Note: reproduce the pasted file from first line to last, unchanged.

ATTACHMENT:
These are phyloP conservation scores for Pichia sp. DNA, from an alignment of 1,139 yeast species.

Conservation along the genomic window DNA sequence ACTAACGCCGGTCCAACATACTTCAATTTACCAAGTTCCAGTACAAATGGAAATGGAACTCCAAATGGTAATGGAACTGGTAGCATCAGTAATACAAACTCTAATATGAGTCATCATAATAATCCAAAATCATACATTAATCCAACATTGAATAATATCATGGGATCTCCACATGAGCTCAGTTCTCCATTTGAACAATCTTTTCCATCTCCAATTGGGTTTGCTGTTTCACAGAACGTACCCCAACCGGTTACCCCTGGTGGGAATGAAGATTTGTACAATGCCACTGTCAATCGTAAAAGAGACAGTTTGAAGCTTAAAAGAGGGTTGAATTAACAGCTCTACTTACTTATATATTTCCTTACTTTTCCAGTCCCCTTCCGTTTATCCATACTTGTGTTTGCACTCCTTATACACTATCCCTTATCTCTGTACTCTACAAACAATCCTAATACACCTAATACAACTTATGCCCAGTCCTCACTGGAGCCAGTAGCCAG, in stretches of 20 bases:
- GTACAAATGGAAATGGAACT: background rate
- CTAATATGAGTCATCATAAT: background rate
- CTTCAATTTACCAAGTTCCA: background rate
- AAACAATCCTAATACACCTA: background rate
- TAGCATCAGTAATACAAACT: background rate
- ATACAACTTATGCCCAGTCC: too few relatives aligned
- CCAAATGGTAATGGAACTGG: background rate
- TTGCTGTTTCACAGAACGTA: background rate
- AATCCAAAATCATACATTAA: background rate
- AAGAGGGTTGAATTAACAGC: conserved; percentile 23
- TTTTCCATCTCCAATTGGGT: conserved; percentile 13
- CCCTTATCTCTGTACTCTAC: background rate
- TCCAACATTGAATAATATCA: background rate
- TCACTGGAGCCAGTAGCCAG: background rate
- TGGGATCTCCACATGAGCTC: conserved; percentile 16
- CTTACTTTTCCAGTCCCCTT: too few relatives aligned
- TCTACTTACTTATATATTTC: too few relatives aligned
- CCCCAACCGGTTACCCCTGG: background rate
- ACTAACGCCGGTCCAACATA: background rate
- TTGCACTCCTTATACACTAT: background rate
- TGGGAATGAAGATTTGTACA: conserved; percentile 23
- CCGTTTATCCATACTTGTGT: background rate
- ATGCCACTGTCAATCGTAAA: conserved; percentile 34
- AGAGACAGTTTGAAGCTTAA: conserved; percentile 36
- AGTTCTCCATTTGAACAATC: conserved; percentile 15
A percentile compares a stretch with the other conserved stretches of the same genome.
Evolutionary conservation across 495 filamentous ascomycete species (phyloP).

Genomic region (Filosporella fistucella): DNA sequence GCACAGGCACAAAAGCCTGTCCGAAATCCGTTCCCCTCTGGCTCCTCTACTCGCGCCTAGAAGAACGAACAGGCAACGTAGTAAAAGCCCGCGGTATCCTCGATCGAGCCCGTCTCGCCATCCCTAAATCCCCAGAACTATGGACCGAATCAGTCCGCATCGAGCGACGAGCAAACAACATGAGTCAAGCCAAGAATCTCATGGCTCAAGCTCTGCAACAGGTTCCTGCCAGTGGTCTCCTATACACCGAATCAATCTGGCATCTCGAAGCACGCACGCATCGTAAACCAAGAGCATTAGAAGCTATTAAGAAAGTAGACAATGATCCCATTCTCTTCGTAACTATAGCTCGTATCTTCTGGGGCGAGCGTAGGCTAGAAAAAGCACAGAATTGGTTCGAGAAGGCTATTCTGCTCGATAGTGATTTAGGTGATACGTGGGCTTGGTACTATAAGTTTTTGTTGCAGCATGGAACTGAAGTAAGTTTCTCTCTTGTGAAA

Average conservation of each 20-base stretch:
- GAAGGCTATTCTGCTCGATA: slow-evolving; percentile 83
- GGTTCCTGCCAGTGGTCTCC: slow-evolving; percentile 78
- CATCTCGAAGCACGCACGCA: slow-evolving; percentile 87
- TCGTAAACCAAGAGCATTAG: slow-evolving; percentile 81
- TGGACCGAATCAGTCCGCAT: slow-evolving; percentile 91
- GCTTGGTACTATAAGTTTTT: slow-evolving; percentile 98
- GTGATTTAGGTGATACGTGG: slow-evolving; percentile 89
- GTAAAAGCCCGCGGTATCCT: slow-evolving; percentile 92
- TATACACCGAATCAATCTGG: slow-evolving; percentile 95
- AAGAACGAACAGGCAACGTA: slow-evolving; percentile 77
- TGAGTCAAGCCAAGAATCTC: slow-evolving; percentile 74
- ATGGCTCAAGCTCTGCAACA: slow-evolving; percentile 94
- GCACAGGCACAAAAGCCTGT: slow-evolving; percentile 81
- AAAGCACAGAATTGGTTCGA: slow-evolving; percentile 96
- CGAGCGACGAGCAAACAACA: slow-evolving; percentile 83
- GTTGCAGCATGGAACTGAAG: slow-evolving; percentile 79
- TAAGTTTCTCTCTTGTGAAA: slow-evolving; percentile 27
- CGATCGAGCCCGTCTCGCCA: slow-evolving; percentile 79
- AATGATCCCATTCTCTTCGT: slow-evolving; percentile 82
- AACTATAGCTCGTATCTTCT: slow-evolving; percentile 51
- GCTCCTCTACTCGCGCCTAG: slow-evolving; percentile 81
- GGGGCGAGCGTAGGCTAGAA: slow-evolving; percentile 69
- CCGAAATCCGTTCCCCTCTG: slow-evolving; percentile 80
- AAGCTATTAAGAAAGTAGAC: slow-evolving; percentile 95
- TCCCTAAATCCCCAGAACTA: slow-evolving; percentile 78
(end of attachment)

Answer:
These are phyloP conservation scores for Pichia sp. DNA, from an alignment of 1,139 yeast species.

Conservation along the genomic window DNA sequence ACTAACGCCGGTCCAACATACTTCAATTTACCAAGTTCCAGTACAAATGGAAATGGAACTCCAAATGGTAATGGAACTGGTAGCATCAGTAATACAAACTCTAATATGAGTCATCATAATAATCCAAAATCATACATTAATCCAACATTGAATAATATCATGGGATCTCCACATGAGCTCAGTTCTCCATTTGAACAATCTTTTCCATCTCCAATTGGGTTTGCTGTTTCACAGAACGTACCCCAACCGGTTACCCCTGGTGGGAATGAAGATTTGTACAATGCCACTGTCAATCGTAAAAGAGACAGTTTGAAGCTTAAAAGAGGGTTGAATTAACAGCTCTACTTACTTATATATTTCCTTACTTTTCCAGTCCCCTTCCGTTTATCCATACTTGTGTTTGCACTCCTTATACACTATCCCTTATCTCTGTACTCTACAAACAATCCTAATACACCTAATACAACTTATGCCCAGTCCTCACTGGAGCCAGTAGCCAG, in stretches of 20 bases:
- GTACAAATGGAAATGGAACT: background rate
- CTAATATGAGTCATCATAAT: background rate
- CTTCAATTTACCAAGTTCCA: background rate
- AAACAATCCTAATACACCTA: background rate
- TAGCATCAGTAATACAAACT: background rate
- ATACAACTTATGCCCAGTCC: too few relatives aligned
- CCAAATGGTAATGGAACTGG: background rate
- TTGCTGTTTCACAGAACGTA: background rate
- AATCCAAAATCATACATTAA: background rate
- AAGAGGGTTGAATTAACAGC: conserved; percentile 23
- TTTTCCATCTCCAATTGGGT: conserved; percentile 13
- CCCTTATCTCTGTACTCTAC: background rate
- TCCAACATTGAATAATATCA: background rate
- TCACTGGAGCCAGTAGCCAG: background rate
- TGGGATCTCCACATGAGCTC: conserved; percentile 16
- CTTACTTTTCCAGTCCCCTT: too few relatives aligned
- TCTACTTACTTATATATTTC: too few relatives aligned
- CCCCAACCGGTTACCCCTGG: background rate
- ACTAACGCCGGTCCAACATA: background rate
- TTGCACTCCTTATACACTAT: background rate
- TGGGAATGAAGATTTGTACA: conserved; percentile 23
- CCGTTTATCCATACTTGTGT: background rate
- ATGCCACTGTCAATCGTAAA: conserved; percentile 34
- AGAGACAGTTTGAAGCTTAA: conserved; percentile 36
- AGTTCTCCATTTGAACAATC: conserved; percentile 15
A percentile compares a stretch with the other conserved stretches of the same genome.
Evolutionary conservation across 495 filamentous ascomycete species (phyloP).

Genomic region (Filosporella fistucella): DNA sequence GCACAGGCACAAAAGCCTGTCCGAAATCCGTTCCCCTCTGGCTCCTCTACTCGCGCCTAGAAGAACGAACAGGCAACGTAGTAAAAGCCCGCGGTATCCTCGATCGAGCCCGTCTCGCCATCCCTAAATCCCCAGAACTATGGACCGAATCAGTCCGCATCGAGCGACGAGCAAACAACATGAGTCAAGCCAAGAATCTCATGGCTCAAGCTCTGCAACAGGTTCCTGCCAGTGGTCTCCTATACACCGAATCAATCTGGCATCTCGAAGCACGCACGCATCGTAAACCAAGAGCATTAGAAGCTATTAAGAAAGTAGACAATGATCCCATTCTCTTCGTAACTATAGCTCGTATCTTCTGGGGCGAGCGTAGGCTAGAAAAAGCACAGAATTGGTTCGAGAAGGCTATTCTGCTCGATAGTGATTTAGGTGATACGTGGGCTTGGTACTATAAGTTTTTGTTGCAGCATGGAACTGAAGTAAGTTTCTCTCTTGTGAAA

Average conservation of each 20-base stretch:
- GAAGGCTATTCTGCTCGATA: slow-evolving; percentile 83
- GGTTCCTGCCAGTGGTCTCC: slow-evolving; percentile 78
- CATCTCGAAGCACGCACGCA: slow-evolving; percentile 87
- TCGTAAACCAAGAGCATTAG: slow-evolving; percentile 81
- TGGACCGAATCAGTCCGCAT: slow-evolving; percentile 91
- GCTTGGTACTATAAGTTTTT: slow-evolving; percentile 98
- GTGATTTAGGTGATACGTGG: slow-evolving; percentile 89
- GTAAAAGCCCGCGGTATCCT: slow-evolving; percentile 92
- TATACACCGAATCAATCTGG: slow-evolving; percentile 95
- AAGAACGAACAGGCAACGTA: slow-evolving; percentile 77
- TGAGTCAAGCCAAGAATCTC: slow-evolving; percentile 74
- ATGGCTCAAGCTCTGCAACA: slow-evolving; percentile 94
- GCACAGGCACAAAAGCCTGT: slow-evolving; percentile 81
- AAAGCACAGAATTGGTTCGA: slow-evolving; percentile 96
- CGAGCGACGAGCAAACAACA: slow-evolving; percentile 83
- GTTGCAGCATGGAACTGAAG: slow-evolving; percentile 79
- TAAGTTTCTCTCTTGTGAAA: slow-evolving; percentile 27
- CGATCGAGCCCGTCTCGCCA: slow-evolving; percentile 79
- AATGATCCCATTCTCTTCGT: slow-evolving; percentile 82
- AACTATAGCTCGTATCTTCT: slow-evolving; percentile 51
- GCTCCTCTACTCGCGCCTAG: slow-evolving; percentile 81
- GGGGCGAGCGTAGGCTAGAA: slow-evolving; percentile 69
- CCGAAATCCGTTCCCCTCTG: slow-evolving; percentile 80
- AAGCTATTAAGAAAGTAGAC: slow-evolving; percentile 95
- TCCCTAAATCCCCAGAACTA: slow-evolving; percentile 78